However, we envision that different kinds of ldf partitionings will emerge, and that these might even vary dynamically depending on server load. Perhaps a semantic way to express the data, metadata, and hypermedia controls of each fragment will be necessary. -[Verborgh et al., 2014]
Linked data fragments are designed to “fill in the middle” between entirely serverside (SPARQL) or clientside (downloading a triple store) usage of linked data triples. SPARQL queries are notorious for being resource intensive, as queries can become much more complex than typical relational algebra and the server needs to resolve a potentially enormous number of resources. Placing all the logic on the server, rather than the client, is an architectural decision that has a complex history, but descends from the idea that the web should work by having “agents” that work on the web on our behalf.
Linked data fragments (LDFs) split the difference by placing more of the work on clients, with the server providing pre-computed sets of triples for a given selector. “Selector” is a purposefully general concept, but the LDF authors focus primarily on Triple Pattern Fragments that are composed of:
A Triple Pattern, a ?subject?predicate?object that defines the contents of the fragment
Metadata, specifically a triples predicate indicating the estimated total number of triples in the fragment since large fragments need to be paginated, and
Hypermedia Controls that can be used to retrieve other related fragments. For example, a triple pattern corresponding to s:peoplep:namedo:tom would have links to retrieve all the related combinations including each field being unspecified, eg. any triplet whose subject is a person, predicate is named and so on.
The hosting server then partitions all of the triples in a given dataset into all the possible combinations of subjects, predicates, and objects.
p2p-ld follows Linked Data Fragments in that it emphasizes clientside logic rather than query logic on the network. Executing distributed queries with as much logic as SPARQL can embed adds substantial complexity to the protocol and would potentially import a lot of the problems with SPARQL like heightened resource requirements and potential for abuse for denial of service.
LDF is a strategy for (pre-)partitioning a dataset of triples into cacheable chunks, rather than having the server query over the entire graph at once. It also emphasizes querying as iteration: do many small queries in sequence rather than one large query and waiting for the entire result.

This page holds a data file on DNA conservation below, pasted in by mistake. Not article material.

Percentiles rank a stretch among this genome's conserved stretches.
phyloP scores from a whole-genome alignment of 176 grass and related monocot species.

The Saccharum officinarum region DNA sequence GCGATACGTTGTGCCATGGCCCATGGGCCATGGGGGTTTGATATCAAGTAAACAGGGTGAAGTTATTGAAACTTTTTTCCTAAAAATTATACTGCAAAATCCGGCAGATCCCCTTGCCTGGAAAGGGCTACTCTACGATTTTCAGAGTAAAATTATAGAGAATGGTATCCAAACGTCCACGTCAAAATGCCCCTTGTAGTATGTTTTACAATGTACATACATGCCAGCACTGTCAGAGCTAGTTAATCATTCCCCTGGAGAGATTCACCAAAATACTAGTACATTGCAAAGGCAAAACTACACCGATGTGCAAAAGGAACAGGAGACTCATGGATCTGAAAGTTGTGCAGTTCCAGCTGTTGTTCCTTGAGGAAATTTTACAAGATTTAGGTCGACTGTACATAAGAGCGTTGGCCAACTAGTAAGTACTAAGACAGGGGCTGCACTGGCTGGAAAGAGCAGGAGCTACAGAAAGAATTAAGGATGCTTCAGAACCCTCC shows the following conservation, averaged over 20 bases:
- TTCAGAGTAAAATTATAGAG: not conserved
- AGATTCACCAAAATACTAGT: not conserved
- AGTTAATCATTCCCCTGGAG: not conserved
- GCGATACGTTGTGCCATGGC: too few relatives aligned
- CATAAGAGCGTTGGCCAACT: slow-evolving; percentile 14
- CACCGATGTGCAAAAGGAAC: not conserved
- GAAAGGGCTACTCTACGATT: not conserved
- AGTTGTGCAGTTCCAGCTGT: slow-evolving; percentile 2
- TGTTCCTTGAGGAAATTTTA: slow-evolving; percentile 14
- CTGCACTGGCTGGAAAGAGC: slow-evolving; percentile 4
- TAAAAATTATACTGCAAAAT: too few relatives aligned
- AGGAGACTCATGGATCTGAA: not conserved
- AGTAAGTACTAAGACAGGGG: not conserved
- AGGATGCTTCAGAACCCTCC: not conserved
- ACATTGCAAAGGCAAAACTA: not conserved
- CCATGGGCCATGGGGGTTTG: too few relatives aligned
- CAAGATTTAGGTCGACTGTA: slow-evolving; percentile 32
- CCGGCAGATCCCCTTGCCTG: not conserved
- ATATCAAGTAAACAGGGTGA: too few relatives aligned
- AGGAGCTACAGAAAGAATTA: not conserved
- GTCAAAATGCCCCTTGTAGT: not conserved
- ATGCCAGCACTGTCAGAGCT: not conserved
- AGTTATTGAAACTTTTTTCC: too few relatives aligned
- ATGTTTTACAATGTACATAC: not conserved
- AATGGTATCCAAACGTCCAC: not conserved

Primarily, containers are more generic than LDFs. Where LDFs create a deterministic partitioning of a set of triples (all combinations, including wildcards, of each subject, predicate, and object in the dataset), p2p-ld partitions based on meaning and use. They are not mutually exclusive, though - one could also make containers that correspond to the expected LDF format.
re: Linked Data Platform, p2p-ld also concerns “leaf” nodes with binary data accessed via codec, rather than represented as triplets. The results of queries are thus not necessarily imagined to be single factual assertions, but datasets, images, documents, posts, etc. -> So the container concept is less rigidly defined than an LDF host with a completely partitioned triplet graph.
Additionally, by being an explicitly social system, p2p-ld is unconcerned with arbitrary query execution on anonymous data systems - the expectation is that individual peers and peer federations manage their resources and the norms around their use. Accordingly, they would manage a set of containers (or, the partition of its graph) that
To be very clear!
p2p-ld does not attempt to replace or improve SPARQL. There are a number of philosophical and practical differences in the design of the greater semantic web, and particularly its instantiation as bigass corporate knowledge graphs. We will do what we can to integrate with RDF and RDF-like technologies, but p2p-ld is not a distributed SPARQL endpoint.